hen you show up for work with a sore throat, a runny nose, and the chills, don’t expect to be greeted as a hero for toughing it out. You’re not doing anyone a favour.

You’re not productive when you’re under the weather and this poses a problem for you, your employer, and even the country. Presenteeism, which is time spent at work while not productively engaged in work, drains the economy of billions of dollars every year. In fact, presenteeism costs the economy 10 times more than absenteeism according to a recent study conducted by a consultancy organization responsible for improving its clients’ employees’ health and performance.

The next time you wake up feeling lousy, drink tea with lemon, crawl under the covers, and don’t hesitate to call in sick.

Your desktop has more germs than a toilet seat

An ounce of prevention is worth a pound of cure — and the single best way to keep illness-causing germs at bay is to keep your hands clean. Most of us quickly run our hands under the tap before leaving the washroom, but that doesn’t do the trick. Dr. Gregory Taylor, Chief  Public Health Officer of Canada, recommends that you wash your hands with warm water and soap for at least 20 seconds, dry them, and then use a paper towel to turn off the faucet.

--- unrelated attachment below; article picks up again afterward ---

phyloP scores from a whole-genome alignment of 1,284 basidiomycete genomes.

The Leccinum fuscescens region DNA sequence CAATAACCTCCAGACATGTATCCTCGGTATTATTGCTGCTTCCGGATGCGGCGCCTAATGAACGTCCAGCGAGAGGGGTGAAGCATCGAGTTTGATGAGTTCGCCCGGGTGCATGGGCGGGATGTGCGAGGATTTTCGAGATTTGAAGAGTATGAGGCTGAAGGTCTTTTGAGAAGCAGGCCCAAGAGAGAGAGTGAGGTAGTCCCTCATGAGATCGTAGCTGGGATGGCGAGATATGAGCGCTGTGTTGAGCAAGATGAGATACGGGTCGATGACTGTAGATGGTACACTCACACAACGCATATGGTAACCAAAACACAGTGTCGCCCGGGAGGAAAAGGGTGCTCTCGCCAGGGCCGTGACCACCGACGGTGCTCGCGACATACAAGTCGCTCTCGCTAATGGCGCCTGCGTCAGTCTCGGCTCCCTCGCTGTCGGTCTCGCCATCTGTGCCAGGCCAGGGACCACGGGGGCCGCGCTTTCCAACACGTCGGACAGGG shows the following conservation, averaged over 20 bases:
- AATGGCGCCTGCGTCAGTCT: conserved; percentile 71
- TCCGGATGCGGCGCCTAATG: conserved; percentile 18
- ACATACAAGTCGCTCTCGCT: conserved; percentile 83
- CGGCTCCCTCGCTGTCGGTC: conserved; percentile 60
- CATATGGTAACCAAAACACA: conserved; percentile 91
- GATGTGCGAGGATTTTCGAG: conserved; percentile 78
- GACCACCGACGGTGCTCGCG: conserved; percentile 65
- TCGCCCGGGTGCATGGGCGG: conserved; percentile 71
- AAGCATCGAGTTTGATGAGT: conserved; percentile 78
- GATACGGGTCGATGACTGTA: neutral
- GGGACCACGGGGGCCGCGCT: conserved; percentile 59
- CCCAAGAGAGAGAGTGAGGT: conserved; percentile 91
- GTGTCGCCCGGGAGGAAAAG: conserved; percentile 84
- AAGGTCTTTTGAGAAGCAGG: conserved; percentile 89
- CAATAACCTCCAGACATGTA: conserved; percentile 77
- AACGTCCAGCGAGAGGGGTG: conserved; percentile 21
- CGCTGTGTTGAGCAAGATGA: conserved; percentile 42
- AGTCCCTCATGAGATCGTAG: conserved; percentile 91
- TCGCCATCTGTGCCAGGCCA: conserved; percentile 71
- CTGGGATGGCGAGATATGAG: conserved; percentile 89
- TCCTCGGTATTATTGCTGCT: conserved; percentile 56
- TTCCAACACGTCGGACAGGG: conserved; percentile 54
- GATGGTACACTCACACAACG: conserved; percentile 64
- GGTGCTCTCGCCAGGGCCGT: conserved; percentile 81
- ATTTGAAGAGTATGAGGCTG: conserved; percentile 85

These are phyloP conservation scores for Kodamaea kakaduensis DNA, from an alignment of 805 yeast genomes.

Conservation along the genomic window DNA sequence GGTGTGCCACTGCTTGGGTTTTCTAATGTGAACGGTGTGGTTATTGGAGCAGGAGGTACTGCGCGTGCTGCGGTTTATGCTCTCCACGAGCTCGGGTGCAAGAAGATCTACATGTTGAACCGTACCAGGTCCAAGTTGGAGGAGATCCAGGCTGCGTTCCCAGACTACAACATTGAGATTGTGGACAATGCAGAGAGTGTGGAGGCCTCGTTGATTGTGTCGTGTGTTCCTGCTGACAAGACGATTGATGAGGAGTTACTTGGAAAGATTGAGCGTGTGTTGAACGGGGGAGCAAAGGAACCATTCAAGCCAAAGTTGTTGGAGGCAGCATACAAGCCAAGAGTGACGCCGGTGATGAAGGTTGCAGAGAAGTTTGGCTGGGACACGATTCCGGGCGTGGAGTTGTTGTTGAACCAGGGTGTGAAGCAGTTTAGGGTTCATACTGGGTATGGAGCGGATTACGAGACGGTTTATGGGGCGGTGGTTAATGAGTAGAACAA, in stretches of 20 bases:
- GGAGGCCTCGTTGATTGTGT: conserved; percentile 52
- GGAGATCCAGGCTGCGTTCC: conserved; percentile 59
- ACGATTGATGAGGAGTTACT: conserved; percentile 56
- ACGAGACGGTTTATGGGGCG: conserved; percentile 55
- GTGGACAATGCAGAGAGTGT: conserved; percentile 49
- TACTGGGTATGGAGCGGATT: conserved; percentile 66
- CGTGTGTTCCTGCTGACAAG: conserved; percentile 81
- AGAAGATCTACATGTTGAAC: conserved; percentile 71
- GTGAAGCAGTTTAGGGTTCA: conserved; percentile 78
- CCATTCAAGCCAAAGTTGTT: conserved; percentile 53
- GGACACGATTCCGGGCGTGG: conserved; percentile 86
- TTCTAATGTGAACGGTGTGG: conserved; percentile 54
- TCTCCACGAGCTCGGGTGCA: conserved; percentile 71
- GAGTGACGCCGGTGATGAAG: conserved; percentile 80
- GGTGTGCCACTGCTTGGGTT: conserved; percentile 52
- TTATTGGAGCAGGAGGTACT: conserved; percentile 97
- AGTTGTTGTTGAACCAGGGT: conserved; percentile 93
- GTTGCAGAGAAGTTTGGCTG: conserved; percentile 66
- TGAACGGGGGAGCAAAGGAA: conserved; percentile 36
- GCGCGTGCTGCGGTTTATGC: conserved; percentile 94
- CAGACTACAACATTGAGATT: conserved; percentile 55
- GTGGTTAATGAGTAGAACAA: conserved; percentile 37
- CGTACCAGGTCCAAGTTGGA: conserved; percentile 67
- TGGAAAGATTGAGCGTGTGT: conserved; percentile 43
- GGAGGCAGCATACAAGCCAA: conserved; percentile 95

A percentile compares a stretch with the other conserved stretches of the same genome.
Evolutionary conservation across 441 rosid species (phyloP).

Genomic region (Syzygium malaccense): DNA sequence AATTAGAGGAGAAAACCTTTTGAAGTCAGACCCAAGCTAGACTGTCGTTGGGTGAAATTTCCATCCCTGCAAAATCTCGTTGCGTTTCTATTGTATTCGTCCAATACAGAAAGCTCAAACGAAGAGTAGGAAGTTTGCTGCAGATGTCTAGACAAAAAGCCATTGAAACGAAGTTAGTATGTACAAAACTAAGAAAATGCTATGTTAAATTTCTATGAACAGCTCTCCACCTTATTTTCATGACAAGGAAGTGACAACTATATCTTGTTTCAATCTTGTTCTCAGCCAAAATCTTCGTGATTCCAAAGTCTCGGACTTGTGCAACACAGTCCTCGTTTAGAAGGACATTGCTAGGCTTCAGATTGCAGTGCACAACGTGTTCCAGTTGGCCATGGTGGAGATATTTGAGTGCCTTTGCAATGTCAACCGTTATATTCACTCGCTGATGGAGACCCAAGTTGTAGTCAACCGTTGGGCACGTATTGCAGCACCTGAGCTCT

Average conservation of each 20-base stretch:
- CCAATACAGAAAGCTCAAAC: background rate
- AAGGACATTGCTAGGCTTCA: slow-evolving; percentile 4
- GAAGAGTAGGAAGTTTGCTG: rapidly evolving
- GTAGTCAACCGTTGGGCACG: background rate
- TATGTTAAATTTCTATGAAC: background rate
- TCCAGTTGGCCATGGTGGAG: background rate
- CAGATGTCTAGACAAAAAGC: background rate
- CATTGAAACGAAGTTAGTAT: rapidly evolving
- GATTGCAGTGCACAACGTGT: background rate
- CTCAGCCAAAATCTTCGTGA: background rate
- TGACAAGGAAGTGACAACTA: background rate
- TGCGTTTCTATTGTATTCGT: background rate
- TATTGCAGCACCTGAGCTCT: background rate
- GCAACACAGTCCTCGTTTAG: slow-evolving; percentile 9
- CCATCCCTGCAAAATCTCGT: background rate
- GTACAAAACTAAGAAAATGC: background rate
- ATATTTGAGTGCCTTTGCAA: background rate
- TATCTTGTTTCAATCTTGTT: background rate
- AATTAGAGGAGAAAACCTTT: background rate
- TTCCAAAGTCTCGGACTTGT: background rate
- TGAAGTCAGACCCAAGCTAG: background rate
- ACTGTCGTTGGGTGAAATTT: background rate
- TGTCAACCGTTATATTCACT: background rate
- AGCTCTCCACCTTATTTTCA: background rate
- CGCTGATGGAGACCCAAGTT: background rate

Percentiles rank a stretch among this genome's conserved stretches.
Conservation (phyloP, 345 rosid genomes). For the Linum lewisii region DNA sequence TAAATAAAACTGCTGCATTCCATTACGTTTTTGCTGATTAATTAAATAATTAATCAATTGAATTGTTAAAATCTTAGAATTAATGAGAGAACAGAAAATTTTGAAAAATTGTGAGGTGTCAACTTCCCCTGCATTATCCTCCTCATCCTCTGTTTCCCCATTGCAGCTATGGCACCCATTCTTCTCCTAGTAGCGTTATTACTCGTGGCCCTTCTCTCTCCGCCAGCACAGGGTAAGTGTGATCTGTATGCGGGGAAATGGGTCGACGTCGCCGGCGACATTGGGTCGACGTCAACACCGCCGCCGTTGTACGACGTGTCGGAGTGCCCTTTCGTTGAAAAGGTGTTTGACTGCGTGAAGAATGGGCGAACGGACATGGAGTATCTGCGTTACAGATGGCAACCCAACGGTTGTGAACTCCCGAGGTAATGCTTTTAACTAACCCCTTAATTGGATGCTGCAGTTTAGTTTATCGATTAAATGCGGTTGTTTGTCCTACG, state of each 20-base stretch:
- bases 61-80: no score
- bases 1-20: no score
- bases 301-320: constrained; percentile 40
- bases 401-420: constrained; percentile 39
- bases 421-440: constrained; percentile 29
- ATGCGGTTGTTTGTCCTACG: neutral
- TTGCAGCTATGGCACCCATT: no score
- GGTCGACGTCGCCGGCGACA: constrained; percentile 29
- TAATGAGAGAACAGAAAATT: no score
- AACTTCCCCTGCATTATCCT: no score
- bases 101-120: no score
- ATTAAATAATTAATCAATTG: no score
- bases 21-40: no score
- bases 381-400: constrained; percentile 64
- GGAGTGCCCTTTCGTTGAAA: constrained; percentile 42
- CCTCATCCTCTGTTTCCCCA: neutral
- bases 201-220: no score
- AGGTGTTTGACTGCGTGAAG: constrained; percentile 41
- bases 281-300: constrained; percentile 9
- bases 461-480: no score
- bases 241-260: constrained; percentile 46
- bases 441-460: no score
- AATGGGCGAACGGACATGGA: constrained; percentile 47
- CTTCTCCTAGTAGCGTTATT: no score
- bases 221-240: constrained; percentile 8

Dr. Taylor says you need to be vigilant outside the washroom too. The average desktop has more germs than the average toilet seat, so clean your phone, keyboard, and mouse with disinfecting wipes. Make regular use of hand sanitizer that is at least 60 percent alcohol. These products kill most bacteria and viruses on contact.

Just as it’s important to protect yourself from your co-workers’ germs, it’s also important to protect them from yours. Stay home when you’re sick and, when you’re at work, sneeze into the crook of your arm, not into the face of the person who sits in the next cubicle. “Sneeze into your sleeve,” says Dr. Taylor. “It’s not just for you. It’s for your entire community.”

As another step in keeping illness at bay, Dr. Taylor encourages Canadians to get an annual flu shot. He describes the vaccine as “safe and effective at reducing and limiting the flu.”

Above all else, Dr. Taylor advocates for Canadians to embrace a healthy lifestyle. Practising what he preaches, Dr. Taylor takes a holistic approach to staying healthy. “I get enough sleep every night, eat healthy meals, keep alcohol consumption to a minimum, and exercise regularly. I also stay at home when I’m sick,” he adds. “That goes without saying.”